Costume changes proliferate, with some neat touches to indicate status and seniority. Wallace knew his craft and perhaps it should simply have been taken as he wrote it. You can’t fault the actors; everyone takes it at proper face value. But it just doesn’t work.

Three and a half-star rating.

The Case of the Frightened Lady continues at the Palace Theatre Westcliff until 23 June with matinées on 21 and 23 June. It is also at the Theatre Royal, Bury St Edmunds between 30 July and 4 August.

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Filed under Plays, Reviews 2018

Shadowlands

(reviewed at the New Wolsey Theatre, Ipswich on 15 March)

Some love stories are rooted in place as well as time; they epitomise both. Take William Nicholson’s popular play Shadowlands about the relationship between Oxford academic, writer of children’s novels – such as the Narnia series – and sought-after broadcaster on religious subjects CS Lewis.

Secure in his common room circle, Lewis’ apparently calm existence was disrupted by the advent of American divorcée Joy Gresham and her Narnia-addicted son Douglas. What began as a formal acquaintance matured into affection and, after Gresham’s diagnosis with an incurable illness, love and ultimately marriage.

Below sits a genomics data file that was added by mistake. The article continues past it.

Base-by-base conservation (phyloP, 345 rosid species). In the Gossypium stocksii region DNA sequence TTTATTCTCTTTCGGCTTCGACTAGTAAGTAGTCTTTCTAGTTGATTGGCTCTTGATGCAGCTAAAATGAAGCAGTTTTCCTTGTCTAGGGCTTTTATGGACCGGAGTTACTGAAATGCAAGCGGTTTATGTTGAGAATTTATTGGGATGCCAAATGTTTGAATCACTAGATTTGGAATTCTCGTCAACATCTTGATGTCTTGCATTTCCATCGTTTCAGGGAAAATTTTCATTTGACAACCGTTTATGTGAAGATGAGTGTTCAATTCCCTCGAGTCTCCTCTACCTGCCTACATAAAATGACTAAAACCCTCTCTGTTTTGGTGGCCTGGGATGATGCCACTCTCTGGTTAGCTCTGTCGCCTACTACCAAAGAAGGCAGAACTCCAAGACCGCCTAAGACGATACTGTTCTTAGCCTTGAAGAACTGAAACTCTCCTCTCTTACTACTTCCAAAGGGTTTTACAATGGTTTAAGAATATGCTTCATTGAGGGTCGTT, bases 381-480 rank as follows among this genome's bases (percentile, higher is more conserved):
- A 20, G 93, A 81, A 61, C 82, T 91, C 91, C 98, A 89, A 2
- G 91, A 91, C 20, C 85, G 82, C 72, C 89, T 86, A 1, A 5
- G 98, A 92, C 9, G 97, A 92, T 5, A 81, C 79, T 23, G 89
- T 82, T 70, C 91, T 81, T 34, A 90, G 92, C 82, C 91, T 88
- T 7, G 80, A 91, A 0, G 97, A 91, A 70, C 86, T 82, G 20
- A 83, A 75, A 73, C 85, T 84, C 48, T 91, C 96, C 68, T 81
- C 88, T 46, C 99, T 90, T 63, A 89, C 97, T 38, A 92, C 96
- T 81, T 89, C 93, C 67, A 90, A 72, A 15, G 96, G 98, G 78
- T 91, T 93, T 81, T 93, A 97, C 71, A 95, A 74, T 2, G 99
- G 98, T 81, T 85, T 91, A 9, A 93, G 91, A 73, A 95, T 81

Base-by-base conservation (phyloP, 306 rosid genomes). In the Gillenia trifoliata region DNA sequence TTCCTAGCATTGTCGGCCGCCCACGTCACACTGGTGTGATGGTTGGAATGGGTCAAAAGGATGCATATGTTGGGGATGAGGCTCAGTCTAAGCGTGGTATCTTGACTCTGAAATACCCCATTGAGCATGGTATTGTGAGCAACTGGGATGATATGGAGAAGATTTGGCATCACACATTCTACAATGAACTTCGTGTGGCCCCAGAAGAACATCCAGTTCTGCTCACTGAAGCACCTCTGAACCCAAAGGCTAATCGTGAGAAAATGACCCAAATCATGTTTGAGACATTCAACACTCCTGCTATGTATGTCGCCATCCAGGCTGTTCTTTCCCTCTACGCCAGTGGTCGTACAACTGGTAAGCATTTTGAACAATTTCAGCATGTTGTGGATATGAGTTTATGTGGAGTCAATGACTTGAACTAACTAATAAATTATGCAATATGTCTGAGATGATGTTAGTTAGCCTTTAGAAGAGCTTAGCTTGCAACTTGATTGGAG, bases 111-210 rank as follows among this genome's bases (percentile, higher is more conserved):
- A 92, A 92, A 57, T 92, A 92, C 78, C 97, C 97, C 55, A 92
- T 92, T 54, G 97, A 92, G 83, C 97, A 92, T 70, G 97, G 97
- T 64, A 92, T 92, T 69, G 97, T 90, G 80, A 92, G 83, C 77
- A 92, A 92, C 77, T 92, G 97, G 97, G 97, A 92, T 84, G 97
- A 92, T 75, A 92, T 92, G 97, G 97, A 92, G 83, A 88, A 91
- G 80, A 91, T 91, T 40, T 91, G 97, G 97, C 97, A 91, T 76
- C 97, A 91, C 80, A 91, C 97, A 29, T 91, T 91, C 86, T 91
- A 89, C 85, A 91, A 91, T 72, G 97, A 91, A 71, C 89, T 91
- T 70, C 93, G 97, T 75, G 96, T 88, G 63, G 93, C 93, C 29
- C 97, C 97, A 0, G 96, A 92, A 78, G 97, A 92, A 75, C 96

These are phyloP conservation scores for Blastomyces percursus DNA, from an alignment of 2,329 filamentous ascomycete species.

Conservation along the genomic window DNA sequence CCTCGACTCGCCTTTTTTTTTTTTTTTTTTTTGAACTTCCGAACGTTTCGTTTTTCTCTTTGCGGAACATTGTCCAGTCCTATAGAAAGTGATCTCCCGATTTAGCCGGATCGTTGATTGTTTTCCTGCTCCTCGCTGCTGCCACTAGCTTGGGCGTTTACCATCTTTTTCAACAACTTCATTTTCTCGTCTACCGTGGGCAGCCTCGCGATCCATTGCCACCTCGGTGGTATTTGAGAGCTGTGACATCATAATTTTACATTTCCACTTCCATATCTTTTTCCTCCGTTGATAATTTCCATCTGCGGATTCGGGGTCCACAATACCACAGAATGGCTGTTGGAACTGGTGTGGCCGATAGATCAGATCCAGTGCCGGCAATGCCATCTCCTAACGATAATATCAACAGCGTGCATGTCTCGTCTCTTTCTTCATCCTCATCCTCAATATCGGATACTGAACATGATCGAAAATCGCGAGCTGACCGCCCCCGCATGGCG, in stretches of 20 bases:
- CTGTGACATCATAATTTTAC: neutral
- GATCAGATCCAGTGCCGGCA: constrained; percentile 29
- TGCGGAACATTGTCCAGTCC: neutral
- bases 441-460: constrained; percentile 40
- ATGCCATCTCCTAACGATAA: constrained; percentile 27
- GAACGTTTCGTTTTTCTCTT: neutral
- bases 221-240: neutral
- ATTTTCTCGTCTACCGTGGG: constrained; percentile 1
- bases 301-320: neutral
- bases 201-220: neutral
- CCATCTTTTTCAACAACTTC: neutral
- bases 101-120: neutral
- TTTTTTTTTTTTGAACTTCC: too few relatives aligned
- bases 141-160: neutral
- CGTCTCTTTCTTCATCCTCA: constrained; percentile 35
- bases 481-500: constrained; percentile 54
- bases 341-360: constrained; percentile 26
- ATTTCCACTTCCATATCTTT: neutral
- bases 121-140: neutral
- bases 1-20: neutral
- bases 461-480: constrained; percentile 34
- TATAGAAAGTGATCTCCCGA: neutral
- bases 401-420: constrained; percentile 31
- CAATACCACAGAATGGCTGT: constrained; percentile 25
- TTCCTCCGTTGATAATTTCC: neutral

A church-blessed wedding between a committed Anglican and a Jewish-born, Christian convert divorcée was deemed impossible – at the time. Think about Princess Margaret’s doomed desire to marry Group-Captain Townsend and the furore this evoked, not just within political and ecclesiastical circles.

Alastair Whatley’s new production for Birdsong Productions and the Yvonne Arnaud Theatre, Guildford has a flexibly realistic set by Whatley and Anne-Marie Woodley which takes us from common room to the house Lewis shares with his brother Warnie to a tea-room and a hospital. Which leaves a great deal up to the performers themselves.